Sen. Tuberville drops his monthslong hold on hundreds of military promotions

Sen. Tommy Tuberville, R-Ala., says he will drop his hold on most military promotions. He has been blocking military promotions for months over his objections to an unrelated Pentagon policy that pays for service members’ travel to seek abortion care.

Tuberville told reporters in the Capitol on Tuesday that he will drop the hold on all promotions except those for four-star generals. Tuberville has been blocking promotions since February, creating a backlog that has grown to more than 450.

“We didnt get the win that we wanted, Tuberville told reporters in the Capitol on Tuesday. “We still have a bad policy, We tried to stand up for the taxpayers of this country.”

Fellow Republicans criticized his blockade, saying it damaged military readiness.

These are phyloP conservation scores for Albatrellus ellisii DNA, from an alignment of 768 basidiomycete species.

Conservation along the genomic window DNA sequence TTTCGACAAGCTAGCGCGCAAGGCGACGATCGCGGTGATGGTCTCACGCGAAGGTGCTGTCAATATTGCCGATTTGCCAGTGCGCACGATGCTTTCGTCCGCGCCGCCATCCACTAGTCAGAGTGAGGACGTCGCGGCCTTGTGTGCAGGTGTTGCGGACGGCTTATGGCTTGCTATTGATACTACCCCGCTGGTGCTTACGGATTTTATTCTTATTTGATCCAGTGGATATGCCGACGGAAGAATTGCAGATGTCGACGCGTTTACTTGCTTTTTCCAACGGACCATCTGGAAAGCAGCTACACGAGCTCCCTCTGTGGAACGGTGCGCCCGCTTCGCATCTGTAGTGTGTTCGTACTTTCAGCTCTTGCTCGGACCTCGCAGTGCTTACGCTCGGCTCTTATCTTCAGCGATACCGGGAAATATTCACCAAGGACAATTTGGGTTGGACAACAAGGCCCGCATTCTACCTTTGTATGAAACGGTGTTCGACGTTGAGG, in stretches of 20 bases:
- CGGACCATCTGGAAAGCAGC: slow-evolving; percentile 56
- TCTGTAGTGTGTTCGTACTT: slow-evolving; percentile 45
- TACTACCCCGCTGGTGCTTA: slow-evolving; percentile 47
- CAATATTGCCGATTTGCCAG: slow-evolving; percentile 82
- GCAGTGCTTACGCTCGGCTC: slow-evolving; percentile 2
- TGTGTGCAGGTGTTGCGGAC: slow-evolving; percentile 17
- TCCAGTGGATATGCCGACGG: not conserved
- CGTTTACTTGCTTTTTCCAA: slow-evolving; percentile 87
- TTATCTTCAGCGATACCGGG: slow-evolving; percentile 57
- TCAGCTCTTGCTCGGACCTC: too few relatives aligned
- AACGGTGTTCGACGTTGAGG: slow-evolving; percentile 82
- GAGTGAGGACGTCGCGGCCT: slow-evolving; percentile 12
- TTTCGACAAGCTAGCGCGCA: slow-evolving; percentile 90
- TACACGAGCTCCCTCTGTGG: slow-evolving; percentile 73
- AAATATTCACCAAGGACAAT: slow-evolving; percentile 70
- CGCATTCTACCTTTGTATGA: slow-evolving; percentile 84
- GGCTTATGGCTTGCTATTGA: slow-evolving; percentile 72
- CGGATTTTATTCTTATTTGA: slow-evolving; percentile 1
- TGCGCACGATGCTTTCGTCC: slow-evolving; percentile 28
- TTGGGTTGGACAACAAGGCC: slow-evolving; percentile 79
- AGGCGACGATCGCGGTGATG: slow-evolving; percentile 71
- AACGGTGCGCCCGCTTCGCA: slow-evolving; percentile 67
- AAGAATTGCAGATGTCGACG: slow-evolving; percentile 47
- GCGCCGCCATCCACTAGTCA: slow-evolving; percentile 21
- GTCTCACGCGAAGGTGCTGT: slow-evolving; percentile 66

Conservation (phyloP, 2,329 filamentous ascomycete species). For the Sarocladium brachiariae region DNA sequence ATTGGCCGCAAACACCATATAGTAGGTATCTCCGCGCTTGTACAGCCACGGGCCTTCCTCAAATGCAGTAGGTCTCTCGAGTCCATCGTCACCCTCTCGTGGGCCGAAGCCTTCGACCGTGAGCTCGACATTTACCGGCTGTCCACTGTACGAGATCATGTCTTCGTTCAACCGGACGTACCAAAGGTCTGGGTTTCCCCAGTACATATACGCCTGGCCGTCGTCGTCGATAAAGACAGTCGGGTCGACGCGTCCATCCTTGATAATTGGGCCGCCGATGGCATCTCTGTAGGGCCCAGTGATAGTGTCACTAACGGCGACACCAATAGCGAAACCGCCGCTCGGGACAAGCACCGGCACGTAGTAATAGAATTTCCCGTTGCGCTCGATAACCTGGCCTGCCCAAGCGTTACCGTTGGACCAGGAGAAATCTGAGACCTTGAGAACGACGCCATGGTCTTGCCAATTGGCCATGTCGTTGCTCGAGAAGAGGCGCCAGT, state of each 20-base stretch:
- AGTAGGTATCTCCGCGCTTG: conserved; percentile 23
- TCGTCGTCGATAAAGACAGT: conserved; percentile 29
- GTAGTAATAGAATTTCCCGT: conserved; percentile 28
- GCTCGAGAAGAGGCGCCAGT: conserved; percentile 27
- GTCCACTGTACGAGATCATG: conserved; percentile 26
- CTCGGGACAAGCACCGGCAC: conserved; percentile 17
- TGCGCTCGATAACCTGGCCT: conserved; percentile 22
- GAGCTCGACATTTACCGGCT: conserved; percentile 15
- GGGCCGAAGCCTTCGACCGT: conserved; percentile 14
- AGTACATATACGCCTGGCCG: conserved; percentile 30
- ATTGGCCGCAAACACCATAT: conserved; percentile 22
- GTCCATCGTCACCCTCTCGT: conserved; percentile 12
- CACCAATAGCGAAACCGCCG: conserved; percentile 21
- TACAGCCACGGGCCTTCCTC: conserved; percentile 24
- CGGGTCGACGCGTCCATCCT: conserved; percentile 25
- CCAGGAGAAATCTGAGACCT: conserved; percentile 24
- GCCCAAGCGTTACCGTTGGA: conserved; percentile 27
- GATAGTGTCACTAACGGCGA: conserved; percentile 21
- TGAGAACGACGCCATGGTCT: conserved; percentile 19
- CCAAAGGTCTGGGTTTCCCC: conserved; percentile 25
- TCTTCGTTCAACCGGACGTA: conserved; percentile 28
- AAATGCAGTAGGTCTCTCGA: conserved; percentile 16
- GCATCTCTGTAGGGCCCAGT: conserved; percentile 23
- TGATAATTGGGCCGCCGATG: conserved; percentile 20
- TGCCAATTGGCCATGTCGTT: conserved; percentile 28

Defense Department Spokesperson Brigadier General Pat Ryder told reporters on Tuesday afternoon that Tuberville’s continued hold would impact about 11 officers who are up for promotion to the level of a four-star general.

“All of those positions, obviously are key senior leadership positions to include the vice chiefs of the various services,” Ryder said. He went on to list others whose promotions would remain on hold.

“The commander of the U.S. Pacific Fleet, the commander of Pacific Air Forces, the commander of Air Combat Command as well as the commander of United States Northern Command, Cyber Command and Space Command,” Ryder said. “Clearly vital and critical organizations, all of which require experience senior leaders in those positions.”

Tuberville admitted his tactics failed to impact the policy he was targeting but did succeed in putting a spotlight on the issue.

Senate Majority Leader Chuck Schumer was prepared to force a vote to change Senate rules on approving military promotions, and some Republicans including Alaska Sen. Dan Sullivan were open to backing it.

Tuberville’s announcement prevents the vote to change Senate rules, which some worried would set a dangerous precedent going forward.

This is a developing story and will be updated.

Copyright 2023 NPR. To see more, visit
Previous articleAlaska Police Standards Council turns down plan to lower hiring age of corrections officers — for now
Next articleInmate at Alaska’s Goose Creek prison dies at 69